Greg, I think there should be at least one CIO, someone who is very visible in Educause to give the other speakers credibility and to get the attention of CIOs. You state in your message that there is someone behind most the CIO to help them understand and implement accessibility, then that should be an important part of the message: "you need someone to help you understand and implement accessibility" if you don't have one you need to get one. I also think an important them is access. Public universities pride themselves on access and opportunity, part of message should be that access to education and opportunity for students , faculty and staff are being denied because of the way technology is being implemented. Jon
Hi Greg - I agree with Jon. That a CIO gives it credibility. My CIO, Bruce Maas, likes doing these things, is a strong advocate and on the EDUCAUSE board. If you would like I can ask him if he would be interested. Judy Caruso UW-Madison
Good morning, Thanks for all your work on this project! Greg and Jon's ideas sound excellent to me. Just reading the email encourages me to focus in helpful ways. Here are a couple of comments/suggestions (though I like the idea of trying not to pack in too much): For item 1, the "biggest risks" issues: I think also of the particular issues of MOOCS, since the usual on-site Disability Services offices may not be able to give support. In the case of MOOCS, students are probably not registered with Disability Services offices so may not be eligible for their support in the same way that degree students are. Students may not be aware of their rights or where to go if there is an issue (so may be more likely to go outside the institution?). For item 3, the "top down" solutions: Some other aspects of power over or with vendors that might be worth mentioning are: writing vendors' responsibilities into contracts and working in partnership with them on this journey - few if any software products are going to be perfectly accessible to some standard, and of course then they change. And on Jon's comment about public universities priding themselves on access and opportunity: I suggest emphasizing or at least mentioning that this is a civil rights issue. Jeff Kline emphasized this in a recent Webinar series he gave with SSBBart. He said something like, OK, maybe there isn't always a business case and should we really be working so hard to find one when the bottom line is that it is a civil rights issue. (Jeff's two 45-minute talks are online at https://www.ssbbartgroup.com/reference/index.php/Webinar_Recordings - search for 'Kline'. ) This was also driven home to me while reading parts of the recent book, "What We Have Done: An Oral History of the Disability Rights Movement," by Fred Pelka. Fascinating stuff - I hope to read more of it someday. Not sure if this is helpful, but I often think that a (partial?) analogy at the institutional level could be security. How is that incorporated into procurement, etc.? Thanks again! Carol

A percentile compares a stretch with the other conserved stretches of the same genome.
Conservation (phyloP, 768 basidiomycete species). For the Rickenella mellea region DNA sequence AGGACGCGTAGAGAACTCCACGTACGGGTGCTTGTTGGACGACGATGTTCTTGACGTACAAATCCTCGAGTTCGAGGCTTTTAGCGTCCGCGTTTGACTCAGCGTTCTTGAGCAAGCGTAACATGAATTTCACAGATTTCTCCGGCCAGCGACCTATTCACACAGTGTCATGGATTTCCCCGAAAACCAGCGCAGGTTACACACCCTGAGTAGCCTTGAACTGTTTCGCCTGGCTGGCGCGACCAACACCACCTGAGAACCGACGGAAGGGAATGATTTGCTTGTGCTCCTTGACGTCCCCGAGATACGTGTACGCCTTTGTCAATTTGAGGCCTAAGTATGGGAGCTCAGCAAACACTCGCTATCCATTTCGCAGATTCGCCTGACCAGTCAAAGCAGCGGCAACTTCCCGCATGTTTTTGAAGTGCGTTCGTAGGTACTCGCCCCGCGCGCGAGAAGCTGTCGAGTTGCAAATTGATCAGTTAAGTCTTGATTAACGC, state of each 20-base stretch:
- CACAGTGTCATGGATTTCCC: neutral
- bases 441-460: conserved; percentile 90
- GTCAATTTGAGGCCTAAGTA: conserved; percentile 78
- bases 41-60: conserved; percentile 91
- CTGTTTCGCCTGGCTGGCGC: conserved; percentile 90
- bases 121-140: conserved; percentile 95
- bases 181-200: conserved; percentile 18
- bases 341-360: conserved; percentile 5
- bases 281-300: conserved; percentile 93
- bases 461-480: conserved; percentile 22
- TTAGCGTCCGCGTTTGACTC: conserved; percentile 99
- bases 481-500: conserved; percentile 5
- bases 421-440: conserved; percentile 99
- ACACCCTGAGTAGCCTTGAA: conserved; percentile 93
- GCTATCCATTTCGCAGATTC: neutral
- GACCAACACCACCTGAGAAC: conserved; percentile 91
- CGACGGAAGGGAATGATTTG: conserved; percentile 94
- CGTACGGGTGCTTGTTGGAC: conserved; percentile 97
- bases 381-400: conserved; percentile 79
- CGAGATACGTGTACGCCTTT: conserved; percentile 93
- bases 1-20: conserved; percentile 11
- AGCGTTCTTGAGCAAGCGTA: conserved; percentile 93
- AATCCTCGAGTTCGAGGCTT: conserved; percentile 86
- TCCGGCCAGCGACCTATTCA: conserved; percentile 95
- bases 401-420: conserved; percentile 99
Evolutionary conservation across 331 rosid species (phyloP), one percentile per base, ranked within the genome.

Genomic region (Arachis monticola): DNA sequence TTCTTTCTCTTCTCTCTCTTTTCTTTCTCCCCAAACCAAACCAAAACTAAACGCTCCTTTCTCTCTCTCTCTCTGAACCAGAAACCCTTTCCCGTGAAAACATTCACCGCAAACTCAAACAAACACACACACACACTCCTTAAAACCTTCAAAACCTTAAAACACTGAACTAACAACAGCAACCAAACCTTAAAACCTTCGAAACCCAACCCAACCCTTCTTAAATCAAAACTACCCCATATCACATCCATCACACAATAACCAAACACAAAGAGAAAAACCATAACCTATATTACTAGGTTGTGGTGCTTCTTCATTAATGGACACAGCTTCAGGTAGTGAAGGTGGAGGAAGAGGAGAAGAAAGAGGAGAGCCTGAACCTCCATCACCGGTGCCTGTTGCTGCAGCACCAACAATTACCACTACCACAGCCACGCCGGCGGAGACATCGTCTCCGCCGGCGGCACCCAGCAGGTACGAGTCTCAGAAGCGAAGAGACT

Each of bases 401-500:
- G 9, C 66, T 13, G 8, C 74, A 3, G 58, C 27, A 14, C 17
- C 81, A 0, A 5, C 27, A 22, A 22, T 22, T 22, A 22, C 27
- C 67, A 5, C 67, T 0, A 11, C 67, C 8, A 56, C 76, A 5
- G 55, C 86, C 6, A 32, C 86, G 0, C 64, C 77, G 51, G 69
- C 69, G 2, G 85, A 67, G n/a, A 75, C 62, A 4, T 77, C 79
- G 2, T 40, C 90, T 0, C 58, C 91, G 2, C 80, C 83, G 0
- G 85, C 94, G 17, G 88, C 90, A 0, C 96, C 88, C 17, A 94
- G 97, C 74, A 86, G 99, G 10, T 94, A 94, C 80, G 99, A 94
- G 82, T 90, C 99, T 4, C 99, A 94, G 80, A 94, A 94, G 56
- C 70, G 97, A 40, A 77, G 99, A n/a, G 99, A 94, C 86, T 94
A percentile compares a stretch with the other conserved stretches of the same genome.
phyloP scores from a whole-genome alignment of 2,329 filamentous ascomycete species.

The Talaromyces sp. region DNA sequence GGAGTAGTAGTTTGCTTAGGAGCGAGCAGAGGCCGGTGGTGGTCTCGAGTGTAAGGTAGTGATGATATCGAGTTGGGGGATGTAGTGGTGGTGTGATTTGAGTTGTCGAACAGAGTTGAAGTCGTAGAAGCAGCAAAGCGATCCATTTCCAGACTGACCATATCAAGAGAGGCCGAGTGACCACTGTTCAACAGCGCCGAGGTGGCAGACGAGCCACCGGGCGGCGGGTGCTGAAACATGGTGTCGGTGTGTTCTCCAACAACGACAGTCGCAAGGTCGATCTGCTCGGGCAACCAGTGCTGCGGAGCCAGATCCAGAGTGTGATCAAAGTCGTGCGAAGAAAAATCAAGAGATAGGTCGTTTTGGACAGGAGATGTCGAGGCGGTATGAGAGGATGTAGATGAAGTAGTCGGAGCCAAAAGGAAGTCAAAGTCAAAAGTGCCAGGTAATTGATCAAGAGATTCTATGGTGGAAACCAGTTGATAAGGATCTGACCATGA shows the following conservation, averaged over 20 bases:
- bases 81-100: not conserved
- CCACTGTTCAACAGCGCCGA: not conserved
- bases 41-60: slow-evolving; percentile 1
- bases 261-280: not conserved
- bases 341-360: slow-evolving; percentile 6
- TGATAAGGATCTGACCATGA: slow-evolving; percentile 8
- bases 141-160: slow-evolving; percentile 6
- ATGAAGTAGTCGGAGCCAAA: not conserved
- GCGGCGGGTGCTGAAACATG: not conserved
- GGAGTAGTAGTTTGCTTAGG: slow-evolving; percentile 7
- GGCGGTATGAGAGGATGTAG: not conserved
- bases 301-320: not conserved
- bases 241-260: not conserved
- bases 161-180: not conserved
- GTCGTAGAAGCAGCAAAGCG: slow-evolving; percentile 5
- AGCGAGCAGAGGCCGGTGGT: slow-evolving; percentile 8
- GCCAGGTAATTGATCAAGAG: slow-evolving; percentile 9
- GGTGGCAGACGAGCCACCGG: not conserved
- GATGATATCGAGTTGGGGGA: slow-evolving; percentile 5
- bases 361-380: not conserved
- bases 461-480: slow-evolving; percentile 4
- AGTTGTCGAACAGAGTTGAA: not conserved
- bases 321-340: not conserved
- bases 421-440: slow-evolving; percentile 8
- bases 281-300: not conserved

I especially like Jon's comment about the message: "you need someone to help you understand and implement accessibility". Deep knowledge of IT accessibility issues and fixes is woefully inadequate in most organizations. See y'all in Anaheim. Christian -- Christian Vinten-Johansen Teaching and Learning with Technology Accessibility Group Penn State 814-863-4574 http://tlt.its.psu.edu/
I think we need a prominent CIO on the panel to affirm the statement of the need to accessibility specialist. Jon -----Original Message----- From: The EDUCAUSE IT Accessibility Constituent Group Listserv [mailto:ITACCESS@LISTSERV.EDUCAUSE.EDU] On Behalf Of Christian Vinten-Johansen Sent: Friday, September 27, 2013 10:05 AM To: ITACCESS@LISTSERV.EDUCAUSE.EDU Subject: Re: [ITACCESS] Accessibility Webinar for Campus Leaders I especially like Jon's comment about the message: "you need someone to help you understand and implement accessibility". Deep knowledge of IT accessibility issues and fixes is woefully inadequate in most organizations. See y'all in Anaheim. Christian -- Christian Vinten-Johansen Teaching and Learning with Technology Accessibility Group Penn State 814-863-4574 http://tlt.its.psu.edu/
Close
Close


Annual Conference
September 29–October 2
Register Now!

Events for all Levels and Interests

Whether you're looking for a conference to attend face-to-face to connect with peers, or for an online event for team professional development, see what's upcoming.

Close

Digital Badges
Member recognition effort
Earn yours >

Career Center


Leadership and Management Programs

EDUCAUSE Institute
Project Management

 

 

Jump Start Your Career Growth

Explore EDUCAUSE professional development opportunities that match your career aspirations and desired level of time investment through our interactive online guide.

 

Close
EDUCAUSE organizes its efforts around three IT Focus Areas

 

 

Join These Programs If Your Focus Is

Close

Get on the Higher Ed IT Map

Employees of EDUCAUSE member institutions and organizations are invited to create individual profiles.
 

 

Close

2014 Strategic Priorities

  • Building the Profession
  • IT as a Game Changer
  • Foundations


Learn More >

Uncommon Thinking for the Common Good™

EDUCAUSE is the foremost community of higher education IT leaders and professionals.